There’s something enticing about a book on health that promises a makeover in a few short days. I’m a sucker for it. When I saw the title for this book, The 3-Day Reset: Restore Your Cravings for Healthy Foods in Three Easy, Empowering Days, I wanted to read it.
On further inspection I learned that the book offered me a chance to work on some specific areas in my diet that I’ve been concerned about, namely salt, sugar, and beverages. The premise of the book is that if I concentrate for three days on changing how I consume one ingredient at a time, I could go on to a healthier lifestyle. I decided to try it. Before I tell you about my experience, let me share the book’s overall description:
Eating healthy can be a struggle. It’s hard to choose broccoli and brown rice instead of hot, cheesy pizza. And diets often ask you to cut out different foods all at once, leaving you feeling deprived.
In The 3-Day Reset, Pooja Mottl outlines 10 simple ways you can change your cravings and start eating whole, healthy, delicious foods—three days at a time. Each reset takes only 72 hours to complete, which means you’ll be able to stay focused on healthy eating from start to finish.
Resets include: sugar, wheat, salt, chocolate, yogurt, chicken, beverages, breakfast, salad, and takeout.
Accessible, fun, engaging, and packed with over 30 delicious recipes, pantry makeover lists, shopping guides, tidbits on food history, and other smart tools, The 3-Day Reset will set you on the course to healthy eating… and help you stay there for good.
One of the first things I had to learn is what WAMP stands for. There are sentences like this one that puzzled me until I finally learned the anagram: “Opt for dishes that are fresh and as WAMP as possible.” WAMP means: Whole And Minimally Processed foods are the best ones for you. WAMP = Good.
Once I knew the guiding principle and breezed through the introductory chapters, I started in on the 3-Day Resets. Since my latest lab work at the doctor’s office showed my sodium level to be a bit high, I decided to start with salt. It’s not necessary to go through the chapter/resets in order. I skipped straight to the Salt Reset.
I actually learned quite a bit about salt. Did you know there is a ton of salt in what we eat at breakfast? Oatmeal, boxed cereals and bagels are all high in sodium. I didn’t know that. I was further surprised to learn salt is even in pudding mixes, jello, frosting and caramel. All the information in this section really got my attention.
After the shocking part, I learn the good alternatives for regular salt. For the Salt Reset there were a few easy changes I could make. Then I went on to the instructions for the three days. Following that, I found a shopping list and a few recipes that I could try during my reset. Finally, I put it all into practice for a little over three days.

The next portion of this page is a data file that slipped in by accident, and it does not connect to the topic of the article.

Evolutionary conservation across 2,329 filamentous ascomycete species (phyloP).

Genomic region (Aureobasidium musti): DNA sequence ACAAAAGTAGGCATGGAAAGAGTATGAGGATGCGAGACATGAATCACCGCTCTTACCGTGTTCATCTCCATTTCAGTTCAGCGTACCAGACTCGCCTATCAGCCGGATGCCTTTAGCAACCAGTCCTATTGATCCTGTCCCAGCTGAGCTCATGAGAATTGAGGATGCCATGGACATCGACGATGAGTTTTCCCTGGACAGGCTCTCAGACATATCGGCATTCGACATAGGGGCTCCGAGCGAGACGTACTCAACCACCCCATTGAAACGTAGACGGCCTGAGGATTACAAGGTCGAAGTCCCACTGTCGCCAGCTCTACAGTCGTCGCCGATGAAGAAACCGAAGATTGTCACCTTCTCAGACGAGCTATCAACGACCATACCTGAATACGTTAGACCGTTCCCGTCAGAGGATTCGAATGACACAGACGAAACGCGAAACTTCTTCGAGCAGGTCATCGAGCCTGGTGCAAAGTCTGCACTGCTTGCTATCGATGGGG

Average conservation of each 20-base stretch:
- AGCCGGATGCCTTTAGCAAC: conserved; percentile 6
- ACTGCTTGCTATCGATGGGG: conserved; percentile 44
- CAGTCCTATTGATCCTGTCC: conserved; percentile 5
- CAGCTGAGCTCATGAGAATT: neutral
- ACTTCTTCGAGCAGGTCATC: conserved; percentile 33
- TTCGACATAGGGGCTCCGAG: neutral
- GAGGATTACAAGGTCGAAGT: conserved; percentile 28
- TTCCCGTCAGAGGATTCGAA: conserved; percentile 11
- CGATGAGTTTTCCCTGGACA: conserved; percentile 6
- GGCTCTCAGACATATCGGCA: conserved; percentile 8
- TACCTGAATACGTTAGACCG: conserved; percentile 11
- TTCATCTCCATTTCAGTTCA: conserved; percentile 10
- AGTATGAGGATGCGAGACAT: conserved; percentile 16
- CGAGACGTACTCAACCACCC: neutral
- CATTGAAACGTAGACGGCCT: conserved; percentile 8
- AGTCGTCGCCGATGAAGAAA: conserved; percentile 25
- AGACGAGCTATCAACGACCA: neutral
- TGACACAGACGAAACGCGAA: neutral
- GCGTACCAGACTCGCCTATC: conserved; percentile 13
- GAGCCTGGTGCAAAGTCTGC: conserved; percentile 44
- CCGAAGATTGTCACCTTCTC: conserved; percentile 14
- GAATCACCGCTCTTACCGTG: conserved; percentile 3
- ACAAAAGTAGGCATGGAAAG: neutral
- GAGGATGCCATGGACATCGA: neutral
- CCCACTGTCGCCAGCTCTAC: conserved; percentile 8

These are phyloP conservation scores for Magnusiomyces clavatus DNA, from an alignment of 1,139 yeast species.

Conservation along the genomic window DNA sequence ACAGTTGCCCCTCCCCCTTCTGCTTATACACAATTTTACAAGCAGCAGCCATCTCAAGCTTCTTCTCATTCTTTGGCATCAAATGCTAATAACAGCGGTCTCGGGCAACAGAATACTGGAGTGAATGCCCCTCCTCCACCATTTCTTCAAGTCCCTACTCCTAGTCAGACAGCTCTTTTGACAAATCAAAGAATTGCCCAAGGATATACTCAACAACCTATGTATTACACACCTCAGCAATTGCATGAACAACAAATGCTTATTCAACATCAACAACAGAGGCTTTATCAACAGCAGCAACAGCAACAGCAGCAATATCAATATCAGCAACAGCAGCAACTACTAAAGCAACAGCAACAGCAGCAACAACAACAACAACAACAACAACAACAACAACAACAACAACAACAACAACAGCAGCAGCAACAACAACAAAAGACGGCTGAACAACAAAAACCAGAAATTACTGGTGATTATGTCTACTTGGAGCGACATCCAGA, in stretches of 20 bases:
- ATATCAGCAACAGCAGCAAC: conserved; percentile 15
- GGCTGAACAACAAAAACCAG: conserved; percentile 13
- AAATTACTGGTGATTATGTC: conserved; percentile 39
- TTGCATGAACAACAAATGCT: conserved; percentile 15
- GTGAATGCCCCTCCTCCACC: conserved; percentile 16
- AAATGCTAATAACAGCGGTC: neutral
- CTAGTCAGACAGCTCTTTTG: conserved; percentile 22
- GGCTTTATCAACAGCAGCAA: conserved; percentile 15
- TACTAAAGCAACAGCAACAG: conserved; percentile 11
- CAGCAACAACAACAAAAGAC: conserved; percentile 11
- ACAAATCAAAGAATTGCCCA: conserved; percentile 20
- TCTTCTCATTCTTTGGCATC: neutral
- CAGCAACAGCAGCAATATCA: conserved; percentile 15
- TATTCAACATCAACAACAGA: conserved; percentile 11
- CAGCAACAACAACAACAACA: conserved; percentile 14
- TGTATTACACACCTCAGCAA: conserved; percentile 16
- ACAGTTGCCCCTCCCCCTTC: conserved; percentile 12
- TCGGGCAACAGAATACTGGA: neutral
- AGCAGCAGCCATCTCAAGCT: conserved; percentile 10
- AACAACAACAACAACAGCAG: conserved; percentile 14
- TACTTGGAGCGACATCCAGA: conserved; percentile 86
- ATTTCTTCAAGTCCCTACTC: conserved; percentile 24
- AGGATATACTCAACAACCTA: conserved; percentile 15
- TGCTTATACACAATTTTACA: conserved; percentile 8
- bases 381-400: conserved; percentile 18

I particularly liked the author’s directions for each of the three days. She offered suggestions for things to eat at each meal that would fit into my diet. For instance, she suggested breakfast consist of eggs and low-sodium toast rather than cereal or bagels. For lunch she suggested salads rather than sandwiches with processed meats.
My first 3-Day Reset with Salt went very well. I didn’t have any trouble. The same thing is true for the Sugar Reset. I found the author’s suggestions very helpful. My only concern is with the extra expense. For example, maple syrup crystals is one of the substitutes for refined sugar, and I found it to be almost three times the cost of the plain old white stuff. On the other hand, could that be part of the cure? If the good stuff costs so much, maybe I won’t be eating much of any of it!
I also tried the Beverage Reset. I was not quite as successful here. I am a serious caffeine addict and three days wasn’t enough time for me to kick the habit. I did manage to cut back, but I probably need 33 days or a major intervention. On the other hand, do I really want to stop? (no)
Next I’m going to work on the Yogurt, the Salad, and the Chicken Resets. I want to learn some new ways of incorporating them in my diet. Overall, I thought the whole idea of concentrating on one food item at a time was a smart way to go. The author has designed the book to be informative and positive, not preachy or anything to make you feel bad about yourself. She simply offers easy and encouraging steps to take to make your life better. Give this one a try.
I’d like to thank the publisher and TLC Book Tours for my copy of the book. A complete schedule of the tour is HERE.
I’m linking this post to Weekend Cooking, sponsored by Beth Fish Reads. Click the button to link to her blog.